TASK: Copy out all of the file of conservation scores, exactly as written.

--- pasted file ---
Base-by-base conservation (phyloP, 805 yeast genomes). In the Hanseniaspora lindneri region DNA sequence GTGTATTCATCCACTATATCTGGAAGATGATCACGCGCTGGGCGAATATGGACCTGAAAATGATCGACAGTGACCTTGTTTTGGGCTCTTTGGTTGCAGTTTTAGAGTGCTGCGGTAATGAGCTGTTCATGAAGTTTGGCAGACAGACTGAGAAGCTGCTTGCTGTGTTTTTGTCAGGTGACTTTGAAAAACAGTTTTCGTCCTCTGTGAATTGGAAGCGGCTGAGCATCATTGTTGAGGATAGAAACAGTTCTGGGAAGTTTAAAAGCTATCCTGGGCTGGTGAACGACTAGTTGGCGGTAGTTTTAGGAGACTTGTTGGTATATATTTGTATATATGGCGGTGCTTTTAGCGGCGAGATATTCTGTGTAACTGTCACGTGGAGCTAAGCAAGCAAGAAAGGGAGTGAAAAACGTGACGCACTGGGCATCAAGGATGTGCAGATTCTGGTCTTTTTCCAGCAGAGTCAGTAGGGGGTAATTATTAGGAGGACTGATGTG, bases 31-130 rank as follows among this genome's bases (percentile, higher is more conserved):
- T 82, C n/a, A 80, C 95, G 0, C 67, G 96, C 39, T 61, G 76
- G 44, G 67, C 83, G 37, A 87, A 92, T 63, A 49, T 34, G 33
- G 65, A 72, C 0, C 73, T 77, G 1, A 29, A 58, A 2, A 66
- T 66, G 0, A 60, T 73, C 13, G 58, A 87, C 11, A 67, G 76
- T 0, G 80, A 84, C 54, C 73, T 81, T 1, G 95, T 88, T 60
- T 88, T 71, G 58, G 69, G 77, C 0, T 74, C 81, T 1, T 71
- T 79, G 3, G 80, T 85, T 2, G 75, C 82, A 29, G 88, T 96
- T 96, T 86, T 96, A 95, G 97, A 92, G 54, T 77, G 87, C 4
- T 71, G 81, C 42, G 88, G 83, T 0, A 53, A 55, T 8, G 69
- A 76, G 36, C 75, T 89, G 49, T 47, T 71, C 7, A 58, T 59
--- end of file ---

Base-by-base conservation (phyloP, 805 yeast genomes). In the Hanseniaspora lindneri region DNA sequence GTGTATTCATCCACTATATCTGGAAGATGATCACGCGCTGGGCGAATATGGACCTGAAAATGATCGACAGTGACCTTGTTTTGGGCTCTTTGGTTGCAGTTTTAGAGTGCTGCGGTAATGAGCTGTTCATGAAGTTTGGCAGACAGACTGAGAAGCTGCTTGCTGTGTTTTTGTCAGGTGACTTTGAAAAACAGTTTTCGTCCTCTGTGAATTGGAAGCGGCTGAGCATCATTGTTGAGGATAGAAACAGTTCTGGGAAGTTTAAAAGCTATCCTGGGCTGGTGAACGACTAGTTGGCGGTAGTTTTAGGAGACTTGTTGGTATATATTTGTATATATGGCGGTGCTTTTAGCGGCGAGATATTCTGTGTAACTGTCACGTGGAGCTAAGCAAGCAAGAAAGGGAGTGAAAAACGTGACGCACTGGGCATCAAGGATGTGCAGATTCTGGTCTTTTTCCAGCAGAGTCAGTAGGGGGTAATTATTAGGAGGACTGATGTG, bases 31-130 rank as follows among this genome's bases (percentile, higher is more conserved):
- T 82, C n/a, A 80, C 95, G 0, C 67, G 96, C 39, T 61, G 76
- G 44, G 67, C 83, G 37, A 87, A 92, T 63, A 49, T 34, G 33
- G 65, A 72, C 0, C 73, T 77, G 1, A 29, A 58, A 2, A 66
- T 66, G 0, A 60, T 73, C 13, G 58, A 87, C 11, A 67, G 76
- T 0, G 80, A 84, C 54, C 73, T 81, T 1, G 95, T 88, T 60
- T 88, T 71, G 58, G 69, G 77, C 0, T 74, C 81, T 1, T 71
- T 79, G 3, G 80, T 85, T 2, G 75, C 82, A 29, G 88, T 96
- T 96, T 86, T 96, A 95, G 97, A 92, G 54, T 77, G 87, C 4
- T 71, G 81, C 42, G 88, G 83, T 0, A 53, A 55, T 8, G 69
- A 76, G 36, C 75, T 89, G 49, T 47, T 71, C 7, A 58, T 59